Trump’s dance with the law

US President-Elect Trump may have four Supreme Court vacancies to fill in the next four years – James D Zirin examines the history of the court’s politicisation, some surprising picks and the impact on jurisprudence

When President-elect Donald Trump met with President Obama at the White House in November for an initial get-together, Obama had a few words of advice. ‘Get a strong legal team around you,’ Obama said in substance. 

‘They will help you avoid ambiguity.’

Good advice to get a lawyer. Trump has proved himself no stranger to legal entanglements. He just settled for $25m several lawsuits alleging fraud in his management of Trump University. More importantly, the US Constitution requires Trump on 20 January to take an oath to ‘faithfully execute the [laws] and… preserve, protect and defend the Constitution of the United States’. And, during the election campaign Trump repeatedly advocated policies and practices that would obviously violate the Constitution. He repeatedly threatened the news media with libel suits for their sharp criticisms. He proposed that the Army ‘summarily’ execute Sergeant Bowe Bergdahl, a soldier facing a court-martial for deserting his post in Afghanistan. Bergdahl has not even been found guilty of anything, let alone a crime that would be a capital offence. He proposed deporting natural born citizens of the United States whose parents were illegal immigrants. He proposed banning Muslims from the United States, and then dialed back to people coming from countries with a record of terrorism. He proposed the registry of Muslims within the United States, including American citizens with no criminal record, a policy resonating with the execrable Japanese-American internments during World War II. He proposed compromising the national debt even though the Constitution provides that the obligations of the United States ‘shall not be questioned’. Since the election, Trump has said that symbolic protesters who burn the flag should be prosecuted and stripped of their citizenship. The Supreme Court had held in a judgment oddly joined in by the late conservative Justice Antonin Scalia, that flag burning is protected free speech, and held squarely in an earlier case that someone cannot be involuntarily stripped of his or her citizenship as punishment for a crime.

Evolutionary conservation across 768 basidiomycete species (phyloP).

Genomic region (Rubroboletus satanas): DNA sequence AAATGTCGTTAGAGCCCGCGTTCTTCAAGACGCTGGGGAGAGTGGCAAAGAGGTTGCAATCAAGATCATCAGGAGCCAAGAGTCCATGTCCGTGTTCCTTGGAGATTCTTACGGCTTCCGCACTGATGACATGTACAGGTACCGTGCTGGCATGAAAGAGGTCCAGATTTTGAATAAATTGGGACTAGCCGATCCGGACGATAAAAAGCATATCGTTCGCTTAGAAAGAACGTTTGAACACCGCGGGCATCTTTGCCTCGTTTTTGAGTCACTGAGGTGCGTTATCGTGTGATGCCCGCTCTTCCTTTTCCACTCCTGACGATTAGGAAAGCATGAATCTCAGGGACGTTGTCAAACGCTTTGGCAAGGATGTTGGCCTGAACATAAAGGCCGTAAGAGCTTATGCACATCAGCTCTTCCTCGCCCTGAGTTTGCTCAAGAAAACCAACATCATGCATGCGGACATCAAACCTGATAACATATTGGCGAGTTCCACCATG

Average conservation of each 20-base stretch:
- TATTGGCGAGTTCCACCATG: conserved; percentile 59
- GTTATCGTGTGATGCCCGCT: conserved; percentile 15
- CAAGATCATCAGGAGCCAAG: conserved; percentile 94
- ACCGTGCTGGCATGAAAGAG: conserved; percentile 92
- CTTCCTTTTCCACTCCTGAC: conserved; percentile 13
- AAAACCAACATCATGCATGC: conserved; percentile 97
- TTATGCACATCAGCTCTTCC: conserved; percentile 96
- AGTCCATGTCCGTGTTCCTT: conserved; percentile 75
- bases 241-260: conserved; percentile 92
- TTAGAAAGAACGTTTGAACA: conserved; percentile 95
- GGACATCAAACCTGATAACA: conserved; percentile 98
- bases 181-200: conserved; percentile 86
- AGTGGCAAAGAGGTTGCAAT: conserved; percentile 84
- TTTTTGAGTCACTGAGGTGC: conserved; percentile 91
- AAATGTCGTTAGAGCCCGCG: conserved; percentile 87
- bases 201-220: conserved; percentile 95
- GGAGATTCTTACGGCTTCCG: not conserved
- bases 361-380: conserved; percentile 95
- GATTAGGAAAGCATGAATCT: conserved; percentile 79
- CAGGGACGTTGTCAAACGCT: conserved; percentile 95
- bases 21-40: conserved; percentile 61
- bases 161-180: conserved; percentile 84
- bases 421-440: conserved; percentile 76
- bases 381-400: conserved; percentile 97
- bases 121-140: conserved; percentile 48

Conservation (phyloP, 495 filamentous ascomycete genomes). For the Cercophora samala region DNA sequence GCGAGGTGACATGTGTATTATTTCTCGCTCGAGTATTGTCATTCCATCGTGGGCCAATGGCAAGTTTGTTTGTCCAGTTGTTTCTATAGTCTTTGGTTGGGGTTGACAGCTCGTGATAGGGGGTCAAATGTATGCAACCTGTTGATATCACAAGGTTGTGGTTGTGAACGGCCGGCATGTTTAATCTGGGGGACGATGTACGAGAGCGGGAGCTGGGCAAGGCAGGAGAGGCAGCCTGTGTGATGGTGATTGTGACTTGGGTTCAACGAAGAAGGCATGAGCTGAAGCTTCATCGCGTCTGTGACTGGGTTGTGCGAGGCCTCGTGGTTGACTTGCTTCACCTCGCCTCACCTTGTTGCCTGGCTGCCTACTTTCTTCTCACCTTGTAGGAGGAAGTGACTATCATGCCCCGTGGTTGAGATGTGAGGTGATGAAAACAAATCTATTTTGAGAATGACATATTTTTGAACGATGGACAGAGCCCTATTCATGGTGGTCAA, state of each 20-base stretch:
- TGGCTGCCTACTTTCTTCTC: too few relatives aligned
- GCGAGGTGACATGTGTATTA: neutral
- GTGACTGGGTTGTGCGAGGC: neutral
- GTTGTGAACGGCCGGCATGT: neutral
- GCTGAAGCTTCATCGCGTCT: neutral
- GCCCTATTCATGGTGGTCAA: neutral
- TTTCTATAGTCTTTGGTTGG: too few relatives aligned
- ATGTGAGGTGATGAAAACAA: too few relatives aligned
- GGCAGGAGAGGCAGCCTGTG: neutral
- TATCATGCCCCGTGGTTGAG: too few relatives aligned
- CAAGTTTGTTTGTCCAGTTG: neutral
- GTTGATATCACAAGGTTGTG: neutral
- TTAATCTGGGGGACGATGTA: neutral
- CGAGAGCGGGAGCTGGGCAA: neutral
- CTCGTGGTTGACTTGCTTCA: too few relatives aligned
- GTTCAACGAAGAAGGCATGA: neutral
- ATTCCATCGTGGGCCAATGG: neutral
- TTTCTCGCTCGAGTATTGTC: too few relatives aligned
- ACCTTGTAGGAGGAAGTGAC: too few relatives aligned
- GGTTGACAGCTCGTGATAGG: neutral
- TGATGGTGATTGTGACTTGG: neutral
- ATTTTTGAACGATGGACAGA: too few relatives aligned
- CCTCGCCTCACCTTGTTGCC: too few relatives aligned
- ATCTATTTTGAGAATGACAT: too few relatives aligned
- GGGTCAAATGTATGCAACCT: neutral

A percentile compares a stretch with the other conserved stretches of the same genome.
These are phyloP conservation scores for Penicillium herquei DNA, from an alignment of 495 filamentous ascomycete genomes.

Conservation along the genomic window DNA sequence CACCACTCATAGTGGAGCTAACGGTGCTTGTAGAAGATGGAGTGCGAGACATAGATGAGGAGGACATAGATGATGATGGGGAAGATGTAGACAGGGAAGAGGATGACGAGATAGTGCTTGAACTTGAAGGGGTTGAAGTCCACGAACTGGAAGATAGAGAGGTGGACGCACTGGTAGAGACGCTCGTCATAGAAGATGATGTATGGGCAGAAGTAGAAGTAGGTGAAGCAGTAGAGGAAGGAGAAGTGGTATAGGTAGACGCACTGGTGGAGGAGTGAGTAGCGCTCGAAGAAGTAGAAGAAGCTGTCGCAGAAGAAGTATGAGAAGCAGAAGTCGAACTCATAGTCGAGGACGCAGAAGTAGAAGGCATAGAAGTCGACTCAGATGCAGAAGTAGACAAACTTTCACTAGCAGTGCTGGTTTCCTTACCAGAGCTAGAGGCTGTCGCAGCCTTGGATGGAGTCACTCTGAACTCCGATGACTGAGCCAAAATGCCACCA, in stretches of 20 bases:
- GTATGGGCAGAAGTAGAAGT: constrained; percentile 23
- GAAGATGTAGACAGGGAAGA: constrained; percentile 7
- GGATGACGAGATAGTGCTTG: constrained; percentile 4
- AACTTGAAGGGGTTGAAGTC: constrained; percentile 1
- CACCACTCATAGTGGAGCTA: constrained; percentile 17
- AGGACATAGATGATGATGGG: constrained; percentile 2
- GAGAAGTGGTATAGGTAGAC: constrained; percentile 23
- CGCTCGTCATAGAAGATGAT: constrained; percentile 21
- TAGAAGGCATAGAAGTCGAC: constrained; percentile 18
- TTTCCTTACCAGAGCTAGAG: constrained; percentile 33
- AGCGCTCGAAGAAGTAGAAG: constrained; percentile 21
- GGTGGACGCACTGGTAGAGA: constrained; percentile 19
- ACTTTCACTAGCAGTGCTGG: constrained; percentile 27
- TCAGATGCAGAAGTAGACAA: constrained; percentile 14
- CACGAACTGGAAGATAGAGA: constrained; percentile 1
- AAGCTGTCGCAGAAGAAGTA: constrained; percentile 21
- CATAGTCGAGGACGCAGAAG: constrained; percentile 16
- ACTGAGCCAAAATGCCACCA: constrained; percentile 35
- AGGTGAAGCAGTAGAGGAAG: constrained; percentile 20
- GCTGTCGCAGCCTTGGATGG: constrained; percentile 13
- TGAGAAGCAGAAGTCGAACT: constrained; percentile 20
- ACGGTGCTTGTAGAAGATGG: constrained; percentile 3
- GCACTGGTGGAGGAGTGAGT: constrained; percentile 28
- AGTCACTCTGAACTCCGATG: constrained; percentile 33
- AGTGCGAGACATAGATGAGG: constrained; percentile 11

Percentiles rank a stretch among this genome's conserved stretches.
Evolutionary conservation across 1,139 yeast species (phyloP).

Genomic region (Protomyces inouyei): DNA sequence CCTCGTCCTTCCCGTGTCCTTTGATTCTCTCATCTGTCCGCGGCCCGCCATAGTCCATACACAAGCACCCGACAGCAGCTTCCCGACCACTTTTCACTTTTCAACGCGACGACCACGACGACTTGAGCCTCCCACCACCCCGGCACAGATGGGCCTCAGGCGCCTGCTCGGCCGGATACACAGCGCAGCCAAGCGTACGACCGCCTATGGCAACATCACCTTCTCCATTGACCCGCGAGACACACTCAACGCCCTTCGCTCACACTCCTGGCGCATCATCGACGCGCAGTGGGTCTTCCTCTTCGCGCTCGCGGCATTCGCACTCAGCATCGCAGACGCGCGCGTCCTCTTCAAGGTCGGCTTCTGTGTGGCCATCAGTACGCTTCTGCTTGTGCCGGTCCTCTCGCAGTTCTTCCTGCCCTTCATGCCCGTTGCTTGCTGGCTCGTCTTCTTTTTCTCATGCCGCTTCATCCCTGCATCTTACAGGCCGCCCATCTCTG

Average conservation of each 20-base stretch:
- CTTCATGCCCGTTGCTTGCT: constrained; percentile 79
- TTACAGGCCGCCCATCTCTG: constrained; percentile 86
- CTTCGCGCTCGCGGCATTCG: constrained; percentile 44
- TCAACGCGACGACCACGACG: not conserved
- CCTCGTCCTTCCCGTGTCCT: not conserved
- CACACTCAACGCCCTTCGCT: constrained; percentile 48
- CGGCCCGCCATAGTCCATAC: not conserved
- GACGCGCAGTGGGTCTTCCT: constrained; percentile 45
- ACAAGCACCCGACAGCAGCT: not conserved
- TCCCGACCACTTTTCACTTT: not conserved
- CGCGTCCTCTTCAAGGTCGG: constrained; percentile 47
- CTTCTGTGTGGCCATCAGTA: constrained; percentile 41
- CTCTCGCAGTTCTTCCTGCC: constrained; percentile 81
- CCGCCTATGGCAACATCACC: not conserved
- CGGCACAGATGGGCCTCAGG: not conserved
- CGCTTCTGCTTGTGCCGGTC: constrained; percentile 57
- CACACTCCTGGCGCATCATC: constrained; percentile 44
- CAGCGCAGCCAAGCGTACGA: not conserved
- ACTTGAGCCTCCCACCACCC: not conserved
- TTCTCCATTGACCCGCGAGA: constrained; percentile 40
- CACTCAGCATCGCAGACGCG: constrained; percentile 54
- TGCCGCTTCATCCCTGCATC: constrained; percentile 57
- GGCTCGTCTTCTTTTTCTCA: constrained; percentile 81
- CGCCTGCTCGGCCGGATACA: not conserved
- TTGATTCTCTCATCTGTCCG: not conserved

And, while Trump is busily seeking to organise a government with some 4,000 jobs he must fill, he will have no greater appointment obligation than his next appointment to the Supreme Court to fill the vacancy created by the death last February of Justice Scalia. For in America, the Supreme Court is the last word on our written Constitution.

Disappointments and dissenters

Presidents try to appoint Supreme Court Justices who share their politics. They can only do this with the ‘advice and consent’ of the Senate, which usually does not present a problem. Sometimes, Presidents are surprised by their picks. Earl Warren and William Brennan’s liberal performance on the bench famously disappointed Eisenhower. David Souter disappointed George H W Bush. But our Justices are appointed for life, and are supposed to have total independence.

Franklin Roosevelt wanted to reward the Dixiecrats for their support in the 1936 election so he appointed Senator Hugo Black of Alabama, an ardent New Dealer. Roosevelt, surely the most progressive President of our time, was confident as to how Black, who had served in the Senate for a decade, would come out on his social and economic programs. FDR overlooked that Black was a former Ku Klux Klan member, who had spoken out against the Catholic Church at Klan meetings throughout Alabama. Surprise! On the bench, Black turned out to be a staunch protector of constitutional rights, and one of the most influential Justices of the 20th century. He saw the Constitution as protecting the minority from the tyranny of the majority.